Four Ways to Optimize a Spinnerbait for Trophy Pike

Pike can rarely resist a flashy spinnerbait pulsing overhead. But a few simple modifications can make these tried-and-true classics even more appealing to trophy-size predators, and better equipped to handle their ferocious attacks.

Photo by Ralph Smith

If you’re ready to catch bigger pike and buy fewer new lures, try these hacks.

1) Leading Off
Most pretied commercial wire leaders aren't made for the open eye of a spinnerbait. The snap tends to slide down the lure's shaft when you cast, causing it to roll on its side during the retrieve. To thwart pike teeth and keep the bait running true, I pretie 18-inch lengths of 40-pound fluorocarbon directly to my spinners, and then add a small barrel swivel to the tag ends. It makes lure swaps super fast.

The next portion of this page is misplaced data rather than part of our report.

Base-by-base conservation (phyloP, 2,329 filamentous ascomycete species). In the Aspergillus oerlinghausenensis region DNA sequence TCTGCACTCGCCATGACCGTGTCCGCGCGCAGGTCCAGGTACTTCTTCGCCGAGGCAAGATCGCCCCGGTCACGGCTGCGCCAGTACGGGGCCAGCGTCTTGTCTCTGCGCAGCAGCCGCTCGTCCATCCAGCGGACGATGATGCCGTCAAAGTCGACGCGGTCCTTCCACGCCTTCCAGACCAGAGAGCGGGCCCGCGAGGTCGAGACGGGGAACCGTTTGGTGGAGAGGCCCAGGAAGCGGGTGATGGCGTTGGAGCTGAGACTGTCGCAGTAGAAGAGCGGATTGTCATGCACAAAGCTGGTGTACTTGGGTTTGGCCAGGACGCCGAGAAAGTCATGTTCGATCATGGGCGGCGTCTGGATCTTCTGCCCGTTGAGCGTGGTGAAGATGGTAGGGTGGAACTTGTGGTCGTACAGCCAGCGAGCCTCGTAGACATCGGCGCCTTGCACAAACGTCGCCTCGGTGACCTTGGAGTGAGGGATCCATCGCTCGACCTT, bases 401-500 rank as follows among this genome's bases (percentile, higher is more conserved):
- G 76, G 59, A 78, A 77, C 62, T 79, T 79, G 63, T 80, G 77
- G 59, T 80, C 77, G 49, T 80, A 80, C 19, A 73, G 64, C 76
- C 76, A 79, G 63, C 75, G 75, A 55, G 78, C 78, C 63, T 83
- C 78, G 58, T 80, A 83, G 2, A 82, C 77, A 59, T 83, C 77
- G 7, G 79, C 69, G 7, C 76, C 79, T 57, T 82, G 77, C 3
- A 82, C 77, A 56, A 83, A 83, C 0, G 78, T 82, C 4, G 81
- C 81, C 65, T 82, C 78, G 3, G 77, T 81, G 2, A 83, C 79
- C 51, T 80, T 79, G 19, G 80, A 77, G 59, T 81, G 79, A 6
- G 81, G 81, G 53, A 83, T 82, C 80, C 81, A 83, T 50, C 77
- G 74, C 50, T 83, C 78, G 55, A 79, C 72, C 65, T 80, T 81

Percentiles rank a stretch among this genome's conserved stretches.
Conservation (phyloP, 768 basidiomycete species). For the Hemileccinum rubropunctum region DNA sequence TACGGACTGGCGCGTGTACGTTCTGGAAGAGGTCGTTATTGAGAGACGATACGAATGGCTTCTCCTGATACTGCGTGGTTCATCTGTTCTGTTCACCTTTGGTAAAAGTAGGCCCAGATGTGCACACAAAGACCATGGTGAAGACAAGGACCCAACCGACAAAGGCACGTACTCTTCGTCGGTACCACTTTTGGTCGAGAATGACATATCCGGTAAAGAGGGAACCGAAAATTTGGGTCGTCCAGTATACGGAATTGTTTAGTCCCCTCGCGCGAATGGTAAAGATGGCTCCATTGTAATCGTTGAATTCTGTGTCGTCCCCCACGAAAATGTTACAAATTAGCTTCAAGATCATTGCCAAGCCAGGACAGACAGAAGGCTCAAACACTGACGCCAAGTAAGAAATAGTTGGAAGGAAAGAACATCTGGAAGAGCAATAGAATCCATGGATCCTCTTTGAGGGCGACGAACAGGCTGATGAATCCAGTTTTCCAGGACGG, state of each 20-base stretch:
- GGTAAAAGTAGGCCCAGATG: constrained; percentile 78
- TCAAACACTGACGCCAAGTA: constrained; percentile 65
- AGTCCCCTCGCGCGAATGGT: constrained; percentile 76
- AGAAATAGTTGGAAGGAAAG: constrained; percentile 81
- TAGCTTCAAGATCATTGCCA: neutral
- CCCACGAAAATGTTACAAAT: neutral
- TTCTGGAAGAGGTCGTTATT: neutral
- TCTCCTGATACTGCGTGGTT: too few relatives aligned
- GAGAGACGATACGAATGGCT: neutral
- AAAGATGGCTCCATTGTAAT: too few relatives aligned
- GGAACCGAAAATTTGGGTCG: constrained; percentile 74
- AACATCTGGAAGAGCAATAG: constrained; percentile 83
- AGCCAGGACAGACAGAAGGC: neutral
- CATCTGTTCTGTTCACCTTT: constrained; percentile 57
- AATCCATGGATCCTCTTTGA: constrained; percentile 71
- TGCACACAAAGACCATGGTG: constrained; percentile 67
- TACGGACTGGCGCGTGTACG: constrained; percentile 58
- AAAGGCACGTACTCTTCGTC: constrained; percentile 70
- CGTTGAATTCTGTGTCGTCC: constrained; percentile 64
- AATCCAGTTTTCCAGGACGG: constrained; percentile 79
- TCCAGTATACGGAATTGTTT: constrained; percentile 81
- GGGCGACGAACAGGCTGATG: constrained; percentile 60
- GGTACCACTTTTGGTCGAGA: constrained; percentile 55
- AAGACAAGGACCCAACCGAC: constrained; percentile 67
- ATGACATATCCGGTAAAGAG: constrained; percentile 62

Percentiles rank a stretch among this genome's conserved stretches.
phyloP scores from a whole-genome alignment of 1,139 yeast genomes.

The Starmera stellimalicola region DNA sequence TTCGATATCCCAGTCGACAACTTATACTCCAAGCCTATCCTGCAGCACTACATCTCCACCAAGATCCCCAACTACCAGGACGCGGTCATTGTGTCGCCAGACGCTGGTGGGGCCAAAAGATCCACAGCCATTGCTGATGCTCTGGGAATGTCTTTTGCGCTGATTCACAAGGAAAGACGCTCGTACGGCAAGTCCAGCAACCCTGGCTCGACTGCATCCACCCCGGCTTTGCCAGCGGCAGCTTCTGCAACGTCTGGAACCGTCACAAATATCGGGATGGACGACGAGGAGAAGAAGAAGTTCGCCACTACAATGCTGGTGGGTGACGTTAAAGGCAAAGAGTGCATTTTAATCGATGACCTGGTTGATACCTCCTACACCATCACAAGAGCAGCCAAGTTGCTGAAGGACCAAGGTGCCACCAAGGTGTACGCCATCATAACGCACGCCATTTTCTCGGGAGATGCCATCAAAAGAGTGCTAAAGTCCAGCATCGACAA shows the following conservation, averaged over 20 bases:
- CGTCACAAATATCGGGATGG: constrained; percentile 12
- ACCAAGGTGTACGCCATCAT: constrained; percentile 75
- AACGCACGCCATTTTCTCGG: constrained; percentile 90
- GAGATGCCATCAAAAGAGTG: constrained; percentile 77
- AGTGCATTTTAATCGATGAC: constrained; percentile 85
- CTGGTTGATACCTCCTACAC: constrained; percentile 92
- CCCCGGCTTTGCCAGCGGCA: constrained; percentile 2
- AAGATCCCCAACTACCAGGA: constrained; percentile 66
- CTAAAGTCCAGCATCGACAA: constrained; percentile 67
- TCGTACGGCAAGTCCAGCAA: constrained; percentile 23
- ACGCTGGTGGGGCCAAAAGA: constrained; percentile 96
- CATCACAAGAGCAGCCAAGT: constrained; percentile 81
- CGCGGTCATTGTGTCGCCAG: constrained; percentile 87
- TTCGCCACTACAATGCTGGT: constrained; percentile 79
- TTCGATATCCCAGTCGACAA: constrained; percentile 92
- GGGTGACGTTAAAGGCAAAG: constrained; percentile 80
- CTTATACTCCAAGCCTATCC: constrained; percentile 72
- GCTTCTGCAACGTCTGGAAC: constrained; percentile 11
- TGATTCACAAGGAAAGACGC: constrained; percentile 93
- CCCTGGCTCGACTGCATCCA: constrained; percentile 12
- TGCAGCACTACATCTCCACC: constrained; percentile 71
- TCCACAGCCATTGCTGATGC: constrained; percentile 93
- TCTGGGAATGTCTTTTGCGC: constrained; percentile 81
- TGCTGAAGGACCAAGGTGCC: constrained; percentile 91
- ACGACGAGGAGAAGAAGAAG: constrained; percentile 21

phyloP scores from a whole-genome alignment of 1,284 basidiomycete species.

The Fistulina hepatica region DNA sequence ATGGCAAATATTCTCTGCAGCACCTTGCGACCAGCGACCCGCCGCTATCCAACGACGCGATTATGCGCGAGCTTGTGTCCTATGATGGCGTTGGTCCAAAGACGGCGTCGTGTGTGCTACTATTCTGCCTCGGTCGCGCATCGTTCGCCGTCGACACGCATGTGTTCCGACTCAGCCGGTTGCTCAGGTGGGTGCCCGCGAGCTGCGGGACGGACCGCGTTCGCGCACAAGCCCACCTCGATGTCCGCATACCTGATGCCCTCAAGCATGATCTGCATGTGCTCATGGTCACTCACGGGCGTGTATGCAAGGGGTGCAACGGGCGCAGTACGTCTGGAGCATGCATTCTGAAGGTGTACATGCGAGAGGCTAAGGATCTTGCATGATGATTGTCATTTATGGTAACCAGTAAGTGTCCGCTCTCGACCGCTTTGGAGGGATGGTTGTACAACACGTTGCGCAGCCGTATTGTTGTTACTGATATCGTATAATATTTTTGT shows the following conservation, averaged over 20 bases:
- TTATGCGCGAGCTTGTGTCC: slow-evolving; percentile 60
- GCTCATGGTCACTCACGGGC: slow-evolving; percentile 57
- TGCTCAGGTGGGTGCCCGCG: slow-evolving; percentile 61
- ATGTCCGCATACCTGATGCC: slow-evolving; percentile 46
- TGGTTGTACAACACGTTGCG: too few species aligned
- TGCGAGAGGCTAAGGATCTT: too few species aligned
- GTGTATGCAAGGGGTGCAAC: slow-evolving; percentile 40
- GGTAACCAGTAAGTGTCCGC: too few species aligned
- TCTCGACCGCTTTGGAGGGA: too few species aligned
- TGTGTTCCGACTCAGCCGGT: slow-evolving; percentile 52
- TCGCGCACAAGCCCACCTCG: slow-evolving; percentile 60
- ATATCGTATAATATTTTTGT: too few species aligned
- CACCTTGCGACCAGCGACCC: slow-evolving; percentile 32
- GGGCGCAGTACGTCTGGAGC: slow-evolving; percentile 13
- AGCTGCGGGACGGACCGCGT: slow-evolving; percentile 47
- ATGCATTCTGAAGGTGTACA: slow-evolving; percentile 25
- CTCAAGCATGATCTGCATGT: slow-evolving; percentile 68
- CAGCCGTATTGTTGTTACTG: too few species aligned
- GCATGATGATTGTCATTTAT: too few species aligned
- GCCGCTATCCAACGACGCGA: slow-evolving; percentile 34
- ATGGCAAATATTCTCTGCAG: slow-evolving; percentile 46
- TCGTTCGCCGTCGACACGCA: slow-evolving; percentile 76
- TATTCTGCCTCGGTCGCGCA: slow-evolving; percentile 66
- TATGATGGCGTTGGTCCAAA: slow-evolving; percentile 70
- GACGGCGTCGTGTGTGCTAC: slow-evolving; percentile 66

2) Just a Pinch
With a forest of teeth, a layer of slime, and a habit of thrashing, pike are difficult, not to mention downright dangerous, to unhook. And twisting your spinnerbait free can bend it out of tune. So make the job easier by pinching down the barb with needle-nose pliers before your first cast—which will help you drive that hook home in the first place. Jaw spreaders make unhooking even less of a hassle.

3) Trail Blazing
Adding a soft-plastic trailer to your spinnerbait helps fill out the bait's profile and increases the amount of vibration the lure puts out. And the stronger the vibe, the more your bait mimics a struggling forage species. Also, giving pike a chunk of soft plastic to clamp down on prevents the skirt from shredding so quickly. My go-to spinnerbait trailers are twister tails, lizards, and paddle tails.

4) Slow it Down
Spinnerbaits are highly versatile; they can be buzzed atop weedbeds or slow-rolled over wood bottoms. But generally speaking, you'll catch more pike with a slower retrieve, which gives these ambush predators a little more time to lock onto the target before they lunge from the cover to strike. The result will be fewer misses and more solid hookups.